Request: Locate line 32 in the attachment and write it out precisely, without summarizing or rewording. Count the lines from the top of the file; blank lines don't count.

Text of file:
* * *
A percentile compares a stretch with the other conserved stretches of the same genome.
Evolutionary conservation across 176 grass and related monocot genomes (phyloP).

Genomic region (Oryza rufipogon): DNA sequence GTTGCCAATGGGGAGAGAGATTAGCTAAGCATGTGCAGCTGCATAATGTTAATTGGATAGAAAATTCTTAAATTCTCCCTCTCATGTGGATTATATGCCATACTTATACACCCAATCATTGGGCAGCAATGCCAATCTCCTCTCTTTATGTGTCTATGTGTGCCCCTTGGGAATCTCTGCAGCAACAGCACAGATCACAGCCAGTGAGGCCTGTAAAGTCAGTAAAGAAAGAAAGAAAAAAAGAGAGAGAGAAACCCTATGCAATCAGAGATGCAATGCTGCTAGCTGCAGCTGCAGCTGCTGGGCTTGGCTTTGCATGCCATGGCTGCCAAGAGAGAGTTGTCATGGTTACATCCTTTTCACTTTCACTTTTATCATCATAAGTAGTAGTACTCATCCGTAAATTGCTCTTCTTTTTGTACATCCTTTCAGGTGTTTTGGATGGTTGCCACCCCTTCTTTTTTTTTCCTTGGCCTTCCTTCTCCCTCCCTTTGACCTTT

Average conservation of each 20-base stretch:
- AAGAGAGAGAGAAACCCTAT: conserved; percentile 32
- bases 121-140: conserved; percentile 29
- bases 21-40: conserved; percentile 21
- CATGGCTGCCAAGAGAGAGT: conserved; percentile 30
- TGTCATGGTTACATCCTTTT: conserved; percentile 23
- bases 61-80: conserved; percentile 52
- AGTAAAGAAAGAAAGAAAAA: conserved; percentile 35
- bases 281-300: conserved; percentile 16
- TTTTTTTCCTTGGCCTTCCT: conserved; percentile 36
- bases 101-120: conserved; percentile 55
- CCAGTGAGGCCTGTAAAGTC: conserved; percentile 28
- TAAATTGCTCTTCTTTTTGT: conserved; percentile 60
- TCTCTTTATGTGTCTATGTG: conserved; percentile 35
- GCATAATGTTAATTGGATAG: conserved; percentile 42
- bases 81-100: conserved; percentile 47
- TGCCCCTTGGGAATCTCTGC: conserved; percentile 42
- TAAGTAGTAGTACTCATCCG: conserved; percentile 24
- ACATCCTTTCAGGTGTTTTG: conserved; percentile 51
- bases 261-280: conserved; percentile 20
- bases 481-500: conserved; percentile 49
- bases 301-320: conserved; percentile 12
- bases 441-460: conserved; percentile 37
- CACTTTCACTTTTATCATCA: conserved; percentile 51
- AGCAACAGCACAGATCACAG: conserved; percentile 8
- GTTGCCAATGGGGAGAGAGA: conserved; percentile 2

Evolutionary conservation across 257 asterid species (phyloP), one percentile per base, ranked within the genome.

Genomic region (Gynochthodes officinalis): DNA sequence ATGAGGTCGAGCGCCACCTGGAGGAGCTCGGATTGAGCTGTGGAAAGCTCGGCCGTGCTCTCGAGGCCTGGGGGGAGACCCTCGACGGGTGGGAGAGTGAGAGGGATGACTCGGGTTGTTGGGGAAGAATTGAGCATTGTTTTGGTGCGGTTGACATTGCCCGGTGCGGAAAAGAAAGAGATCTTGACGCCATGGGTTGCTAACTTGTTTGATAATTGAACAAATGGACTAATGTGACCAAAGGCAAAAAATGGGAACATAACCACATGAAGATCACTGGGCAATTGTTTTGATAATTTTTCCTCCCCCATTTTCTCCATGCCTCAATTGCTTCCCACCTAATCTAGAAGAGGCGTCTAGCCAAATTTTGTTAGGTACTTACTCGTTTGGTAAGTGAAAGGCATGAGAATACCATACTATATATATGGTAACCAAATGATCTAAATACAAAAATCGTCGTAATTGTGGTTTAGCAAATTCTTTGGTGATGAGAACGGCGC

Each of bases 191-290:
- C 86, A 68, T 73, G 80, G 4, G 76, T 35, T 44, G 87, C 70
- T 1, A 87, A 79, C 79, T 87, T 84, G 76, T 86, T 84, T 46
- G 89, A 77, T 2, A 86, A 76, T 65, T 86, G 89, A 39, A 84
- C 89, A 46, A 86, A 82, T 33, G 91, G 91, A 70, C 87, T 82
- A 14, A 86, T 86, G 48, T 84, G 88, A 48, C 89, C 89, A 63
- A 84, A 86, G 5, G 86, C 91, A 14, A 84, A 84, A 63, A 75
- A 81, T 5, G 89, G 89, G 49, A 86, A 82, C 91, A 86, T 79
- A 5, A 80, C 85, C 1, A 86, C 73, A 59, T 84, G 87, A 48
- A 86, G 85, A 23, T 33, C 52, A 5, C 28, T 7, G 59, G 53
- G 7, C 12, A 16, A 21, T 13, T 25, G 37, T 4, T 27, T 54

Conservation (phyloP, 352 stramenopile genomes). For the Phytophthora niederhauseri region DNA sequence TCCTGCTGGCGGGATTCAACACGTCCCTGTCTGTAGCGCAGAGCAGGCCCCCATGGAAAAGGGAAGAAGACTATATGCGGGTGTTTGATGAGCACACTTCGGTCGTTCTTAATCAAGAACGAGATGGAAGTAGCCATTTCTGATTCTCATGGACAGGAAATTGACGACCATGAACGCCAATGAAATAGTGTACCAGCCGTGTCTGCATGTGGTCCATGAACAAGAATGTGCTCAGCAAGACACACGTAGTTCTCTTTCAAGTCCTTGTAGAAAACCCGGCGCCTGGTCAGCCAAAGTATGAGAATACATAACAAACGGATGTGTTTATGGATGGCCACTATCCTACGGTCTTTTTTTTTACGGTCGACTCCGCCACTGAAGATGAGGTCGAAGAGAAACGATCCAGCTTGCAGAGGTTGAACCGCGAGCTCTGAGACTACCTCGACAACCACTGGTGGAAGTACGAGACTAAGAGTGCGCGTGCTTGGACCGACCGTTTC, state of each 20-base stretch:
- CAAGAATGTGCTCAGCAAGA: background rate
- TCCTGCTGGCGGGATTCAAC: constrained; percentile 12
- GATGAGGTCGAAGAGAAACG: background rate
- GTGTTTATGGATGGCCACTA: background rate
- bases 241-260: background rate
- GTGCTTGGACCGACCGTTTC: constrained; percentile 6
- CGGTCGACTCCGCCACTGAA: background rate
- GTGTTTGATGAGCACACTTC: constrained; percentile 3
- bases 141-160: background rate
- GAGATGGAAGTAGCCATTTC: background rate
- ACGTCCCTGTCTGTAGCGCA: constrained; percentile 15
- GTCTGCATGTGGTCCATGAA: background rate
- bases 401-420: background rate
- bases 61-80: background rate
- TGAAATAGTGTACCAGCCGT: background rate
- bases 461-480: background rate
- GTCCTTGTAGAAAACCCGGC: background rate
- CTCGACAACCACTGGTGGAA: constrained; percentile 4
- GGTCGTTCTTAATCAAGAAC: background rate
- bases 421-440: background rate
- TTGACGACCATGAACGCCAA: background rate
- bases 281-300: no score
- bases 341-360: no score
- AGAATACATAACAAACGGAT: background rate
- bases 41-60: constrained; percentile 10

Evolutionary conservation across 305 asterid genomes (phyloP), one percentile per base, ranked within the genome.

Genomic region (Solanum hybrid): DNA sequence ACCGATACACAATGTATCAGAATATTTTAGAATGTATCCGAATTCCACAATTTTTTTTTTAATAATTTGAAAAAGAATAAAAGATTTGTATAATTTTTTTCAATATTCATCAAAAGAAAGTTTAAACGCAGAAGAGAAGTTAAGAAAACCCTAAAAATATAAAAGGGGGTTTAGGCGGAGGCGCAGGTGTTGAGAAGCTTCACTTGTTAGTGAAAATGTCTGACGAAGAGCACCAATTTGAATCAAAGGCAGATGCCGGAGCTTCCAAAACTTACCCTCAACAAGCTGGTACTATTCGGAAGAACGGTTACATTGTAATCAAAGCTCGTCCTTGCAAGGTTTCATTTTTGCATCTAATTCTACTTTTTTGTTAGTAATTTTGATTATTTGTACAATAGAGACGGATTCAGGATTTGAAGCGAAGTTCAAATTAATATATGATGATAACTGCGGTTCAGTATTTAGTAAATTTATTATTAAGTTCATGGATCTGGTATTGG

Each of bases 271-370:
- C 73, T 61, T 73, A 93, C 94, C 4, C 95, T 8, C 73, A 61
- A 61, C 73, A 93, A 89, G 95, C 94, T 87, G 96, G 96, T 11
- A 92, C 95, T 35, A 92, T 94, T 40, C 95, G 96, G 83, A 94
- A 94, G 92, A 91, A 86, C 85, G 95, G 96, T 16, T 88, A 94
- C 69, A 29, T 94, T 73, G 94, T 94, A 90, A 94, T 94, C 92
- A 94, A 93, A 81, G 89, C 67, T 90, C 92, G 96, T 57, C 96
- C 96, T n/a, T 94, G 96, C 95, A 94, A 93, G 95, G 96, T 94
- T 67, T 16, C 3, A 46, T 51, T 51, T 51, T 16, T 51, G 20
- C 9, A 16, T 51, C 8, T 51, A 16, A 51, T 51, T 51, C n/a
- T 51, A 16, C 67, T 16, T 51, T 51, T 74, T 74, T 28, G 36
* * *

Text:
Each of bases 191-290: